Discovering Yorkshire

It is said, a lifetime is not enough to discover India, whoever first said that was right, many have said it since. I’ve given it my best shot over twenty-two years and still have a list of places I would like to visit that is longer than the list of places I’ve visited.  However, now that travel is restricted, I’ve decided to spend the next six months discovering my back yard, my home county of Yorkshire. I’ve been told a lifetime will not be enough.  This seems to be a recurring theme in my world. India is 1.269 million mi² compared with Yorkshire which is 4,595.8 mi² how hard can this be?  I decided to conduct two forms of research, one, on a certain search engine and the other with the human Wikipedia of Yorkshire, my dad. I started with searching for facts about Yorkshire to see what that might throw up and it is quite interesting.

Thanks to Go Yorkshire and Real Yorkshire Tours I am now armed with the following:

If the Lonely Planet Says it:

Lonely Planet Voted Yorkshire third in the top 10 world regions, behind destinations in India and Australia. The guide mentions Yorkshire’s “rugged moorland, heritage homes and cosy pubs”. It seems one can’t quite escape India, even in a post about Yorkshire!

My Own Heritage:

Much of the wealth in the Dales was created from the wool industry.

This I knew already, in fact my grandfather and then uncle were both involved in what is locally referred to as the rag trade, mungo and shoddy and I shall be chatting to my uncle further and sharing real stories, I know there are a few in the closet!

In terms of Natural History:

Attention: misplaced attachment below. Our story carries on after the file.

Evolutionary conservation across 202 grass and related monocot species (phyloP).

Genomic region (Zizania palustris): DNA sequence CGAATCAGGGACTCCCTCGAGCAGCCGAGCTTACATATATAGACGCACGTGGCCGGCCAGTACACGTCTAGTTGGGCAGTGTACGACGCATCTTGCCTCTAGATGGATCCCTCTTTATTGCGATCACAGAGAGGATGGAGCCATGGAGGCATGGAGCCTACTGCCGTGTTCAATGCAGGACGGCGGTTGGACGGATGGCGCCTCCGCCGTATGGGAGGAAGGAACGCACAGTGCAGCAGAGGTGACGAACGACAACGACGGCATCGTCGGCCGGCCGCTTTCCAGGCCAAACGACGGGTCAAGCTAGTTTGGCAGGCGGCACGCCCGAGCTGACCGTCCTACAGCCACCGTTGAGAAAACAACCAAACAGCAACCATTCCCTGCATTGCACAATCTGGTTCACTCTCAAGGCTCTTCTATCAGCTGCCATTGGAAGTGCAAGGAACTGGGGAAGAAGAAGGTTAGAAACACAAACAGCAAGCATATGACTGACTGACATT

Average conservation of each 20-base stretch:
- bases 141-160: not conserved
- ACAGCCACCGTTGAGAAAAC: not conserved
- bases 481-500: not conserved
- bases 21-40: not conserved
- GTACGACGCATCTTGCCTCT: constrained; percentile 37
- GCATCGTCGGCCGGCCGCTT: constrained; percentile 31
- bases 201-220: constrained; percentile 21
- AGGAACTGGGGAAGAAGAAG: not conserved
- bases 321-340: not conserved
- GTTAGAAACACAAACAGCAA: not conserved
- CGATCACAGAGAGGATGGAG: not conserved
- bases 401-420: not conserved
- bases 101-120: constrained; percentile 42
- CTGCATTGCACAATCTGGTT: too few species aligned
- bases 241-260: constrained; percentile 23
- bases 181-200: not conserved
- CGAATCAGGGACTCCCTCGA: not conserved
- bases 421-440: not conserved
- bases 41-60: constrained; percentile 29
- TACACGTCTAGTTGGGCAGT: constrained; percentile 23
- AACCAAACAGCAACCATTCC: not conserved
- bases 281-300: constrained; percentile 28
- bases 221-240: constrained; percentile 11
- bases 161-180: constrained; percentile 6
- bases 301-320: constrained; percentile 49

We have two National Parks, the Yorkshire Dales National Park and the Yorkshire Moors National Park, we also lay claim to part of the Peak District National Park. There is so much natural beauty it is virtually unimaginable and more National Trust sites than I think even they can count. I have left this there for now, it is incredibly overwhelming and exciting to see that there is so much to explore. I’ve decided to leave it to the expert, dad, he is drawing up a list of his top 20 places. That as a starting point, I feel is more manageable.

For all you train buffs out there:

The Settle to Carlisle Railway is 72 miles long, passes over 325 bridges, 21 viaducts and through 14 tunnels and 103 culverts. It was opened in 1875.  At 1,133 feet Dent station is the highest mainline station in England. The North York Moors Railway is the longest regularly, steam operated railway in the UK, with over 18 miles of track running through beautiful countryside from Pickering to Whitby.

Pubs:

We are famous for pubs, the Lonely Planet thought to make mention of it, little surprise then that we have many famous breweries in the area of national if not international acclaim and now, there is a flurry of micro-breweries springing up across the county. Oh, and The Tan Hill Inn is Britain’s highest inn at 1,732 feet. It is one place I have been to.